When I travel on aeroplanes, I love to look out of the window, either at the popcorn-shaped cumulus clouds or the striated repeating ripple-patterned undulatus clouds, or the wispy feathery cirrus clouds. While enjoying this ephemeral beauty, I marvel at the atmospheric phenomena (and their governing mathematical equations) that are behind these structures. From the vantage point of 10 km up in the sky, the miniature-looking features on the ground can also be enjoyed. There are hills and valleys, snow-topped peaks, wide open deserts, forests and fields, rivers and lakes. I find that I can easily flip between seeing the world as fragile or as resilient, for both are true. Apart from continents drifting slowly apart, and the occasional impact of an asteroid, or volcanic explosion, the earth has been relatively stable for a very long time, perhaps as long as 4.5 billion years, and scientific estimates say that we have another 6 billion years to go until the expanding sun eventually burns out our planet.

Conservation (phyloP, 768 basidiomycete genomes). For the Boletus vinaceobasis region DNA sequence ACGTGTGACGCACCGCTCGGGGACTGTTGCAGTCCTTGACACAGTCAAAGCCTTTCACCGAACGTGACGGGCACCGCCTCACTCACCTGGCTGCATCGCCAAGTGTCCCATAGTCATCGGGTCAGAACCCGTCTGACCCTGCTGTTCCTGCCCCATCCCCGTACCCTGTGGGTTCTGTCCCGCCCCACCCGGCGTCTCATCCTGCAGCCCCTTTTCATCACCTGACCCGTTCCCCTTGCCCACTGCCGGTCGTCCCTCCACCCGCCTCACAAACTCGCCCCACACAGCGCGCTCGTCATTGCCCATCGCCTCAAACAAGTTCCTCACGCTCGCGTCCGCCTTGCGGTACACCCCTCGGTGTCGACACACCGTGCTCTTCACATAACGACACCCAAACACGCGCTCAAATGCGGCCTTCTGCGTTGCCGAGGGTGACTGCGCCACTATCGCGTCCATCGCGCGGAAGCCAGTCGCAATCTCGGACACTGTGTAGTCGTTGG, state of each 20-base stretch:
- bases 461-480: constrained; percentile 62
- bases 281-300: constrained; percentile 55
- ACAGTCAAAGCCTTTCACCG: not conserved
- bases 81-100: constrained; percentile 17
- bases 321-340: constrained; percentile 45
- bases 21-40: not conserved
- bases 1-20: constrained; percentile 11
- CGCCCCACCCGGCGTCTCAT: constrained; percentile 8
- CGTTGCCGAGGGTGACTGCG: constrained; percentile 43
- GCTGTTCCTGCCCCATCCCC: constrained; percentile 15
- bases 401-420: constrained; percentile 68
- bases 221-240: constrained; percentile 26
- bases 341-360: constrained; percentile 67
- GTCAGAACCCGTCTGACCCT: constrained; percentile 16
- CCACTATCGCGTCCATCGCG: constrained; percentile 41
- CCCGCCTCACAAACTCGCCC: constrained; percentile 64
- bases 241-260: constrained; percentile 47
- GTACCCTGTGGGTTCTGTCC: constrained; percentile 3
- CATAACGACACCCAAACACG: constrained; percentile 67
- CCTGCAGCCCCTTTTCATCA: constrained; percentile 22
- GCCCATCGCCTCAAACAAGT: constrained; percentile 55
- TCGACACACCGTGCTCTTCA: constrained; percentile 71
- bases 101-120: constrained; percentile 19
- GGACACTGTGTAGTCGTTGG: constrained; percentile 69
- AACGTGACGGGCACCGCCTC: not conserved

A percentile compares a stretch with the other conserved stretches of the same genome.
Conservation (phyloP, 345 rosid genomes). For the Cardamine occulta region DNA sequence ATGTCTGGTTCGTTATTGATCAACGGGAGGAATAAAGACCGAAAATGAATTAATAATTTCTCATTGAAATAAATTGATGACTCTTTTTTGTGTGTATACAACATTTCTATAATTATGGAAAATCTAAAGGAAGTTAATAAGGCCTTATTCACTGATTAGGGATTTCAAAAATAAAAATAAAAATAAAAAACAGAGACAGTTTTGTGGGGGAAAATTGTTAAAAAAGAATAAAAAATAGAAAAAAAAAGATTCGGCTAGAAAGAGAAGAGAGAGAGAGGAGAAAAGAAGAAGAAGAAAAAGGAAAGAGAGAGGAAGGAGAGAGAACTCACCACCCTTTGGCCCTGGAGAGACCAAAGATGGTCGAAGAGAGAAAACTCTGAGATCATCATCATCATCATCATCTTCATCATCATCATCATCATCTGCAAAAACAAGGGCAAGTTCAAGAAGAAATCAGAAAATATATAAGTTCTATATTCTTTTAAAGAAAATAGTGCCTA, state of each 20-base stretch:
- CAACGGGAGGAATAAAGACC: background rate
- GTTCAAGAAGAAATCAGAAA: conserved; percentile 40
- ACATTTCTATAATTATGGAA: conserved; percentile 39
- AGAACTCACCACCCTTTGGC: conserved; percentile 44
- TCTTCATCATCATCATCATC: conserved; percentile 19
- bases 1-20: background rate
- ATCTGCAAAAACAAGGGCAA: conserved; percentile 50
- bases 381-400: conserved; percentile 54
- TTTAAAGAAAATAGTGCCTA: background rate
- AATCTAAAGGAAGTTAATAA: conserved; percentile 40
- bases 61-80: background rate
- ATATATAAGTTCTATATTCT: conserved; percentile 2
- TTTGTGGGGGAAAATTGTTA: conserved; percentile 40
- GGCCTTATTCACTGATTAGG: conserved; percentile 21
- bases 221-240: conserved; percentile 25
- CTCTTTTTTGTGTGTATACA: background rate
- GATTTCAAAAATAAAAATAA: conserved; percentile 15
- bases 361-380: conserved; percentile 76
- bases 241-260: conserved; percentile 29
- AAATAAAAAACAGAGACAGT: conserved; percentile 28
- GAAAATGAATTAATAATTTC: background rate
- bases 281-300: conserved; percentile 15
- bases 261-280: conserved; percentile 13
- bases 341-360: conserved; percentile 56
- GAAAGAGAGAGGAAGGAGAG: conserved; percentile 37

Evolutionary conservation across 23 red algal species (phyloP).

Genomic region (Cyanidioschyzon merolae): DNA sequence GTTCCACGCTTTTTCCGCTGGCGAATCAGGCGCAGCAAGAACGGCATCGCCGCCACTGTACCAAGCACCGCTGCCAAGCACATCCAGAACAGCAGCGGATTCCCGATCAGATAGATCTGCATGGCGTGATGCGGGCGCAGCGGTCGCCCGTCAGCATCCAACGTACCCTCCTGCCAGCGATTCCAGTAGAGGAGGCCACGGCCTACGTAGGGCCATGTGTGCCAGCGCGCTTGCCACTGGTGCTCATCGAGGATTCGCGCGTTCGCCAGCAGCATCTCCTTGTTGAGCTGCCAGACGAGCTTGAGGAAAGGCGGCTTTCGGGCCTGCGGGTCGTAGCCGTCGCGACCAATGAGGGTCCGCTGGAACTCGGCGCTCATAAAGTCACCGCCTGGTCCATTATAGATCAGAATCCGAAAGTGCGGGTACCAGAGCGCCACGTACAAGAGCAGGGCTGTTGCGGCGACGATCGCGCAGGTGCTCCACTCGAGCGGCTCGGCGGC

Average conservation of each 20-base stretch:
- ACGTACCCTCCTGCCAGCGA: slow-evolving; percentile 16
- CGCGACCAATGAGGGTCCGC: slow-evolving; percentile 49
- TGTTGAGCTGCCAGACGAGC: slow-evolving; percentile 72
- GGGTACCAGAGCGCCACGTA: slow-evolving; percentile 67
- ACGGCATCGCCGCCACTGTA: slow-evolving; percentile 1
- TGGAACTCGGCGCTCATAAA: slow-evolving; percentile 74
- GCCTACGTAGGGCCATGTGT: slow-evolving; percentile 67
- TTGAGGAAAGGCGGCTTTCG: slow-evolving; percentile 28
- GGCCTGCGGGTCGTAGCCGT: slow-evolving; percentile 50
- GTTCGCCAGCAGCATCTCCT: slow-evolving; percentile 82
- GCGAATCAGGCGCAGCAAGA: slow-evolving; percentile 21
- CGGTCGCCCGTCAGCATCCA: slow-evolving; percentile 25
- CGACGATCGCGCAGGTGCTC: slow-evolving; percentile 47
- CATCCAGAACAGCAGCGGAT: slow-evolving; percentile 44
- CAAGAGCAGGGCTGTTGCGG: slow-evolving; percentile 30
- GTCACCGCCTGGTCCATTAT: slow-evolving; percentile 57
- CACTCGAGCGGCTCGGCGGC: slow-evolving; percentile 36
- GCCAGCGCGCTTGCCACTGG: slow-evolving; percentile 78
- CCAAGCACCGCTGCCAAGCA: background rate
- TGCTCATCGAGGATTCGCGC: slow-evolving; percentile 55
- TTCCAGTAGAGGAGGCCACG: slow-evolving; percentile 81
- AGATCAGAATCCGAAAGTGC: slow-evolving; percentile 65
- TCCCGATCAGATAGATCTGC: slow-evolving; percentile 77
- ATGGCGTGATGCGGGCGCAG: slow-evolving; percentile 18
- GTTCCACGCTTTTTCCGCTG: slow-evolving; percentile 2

Yet, we are so reliant on our planet being positioned where it is relative to the sun, so that we receive sufficient radiant energy to keep our world in the very narrow band of temperature and pressure that supports life. The unique properties of water (H2O) allow life to exist on planet Earth, and we need fresh water on a daily basis in order to survive. When seen from afar, the atmosphere that provides the air we breathe seems like a very thin skin surrounding our world. The planet Venus is often seen as having some similarities to Earth – a solid surface, almost the same diameter, a similar mass, similar rock composition, and a comparable distance from the sun; but instead of our life-supporting mixture of oxygen and nitrogen in just the right amounts, the atmosphere of Venus is dominated by carbon dioxide and is completely covered by clouds of sulphuric acid. The temperature and pressure of the Venusian atmosphere are much too high to support human life.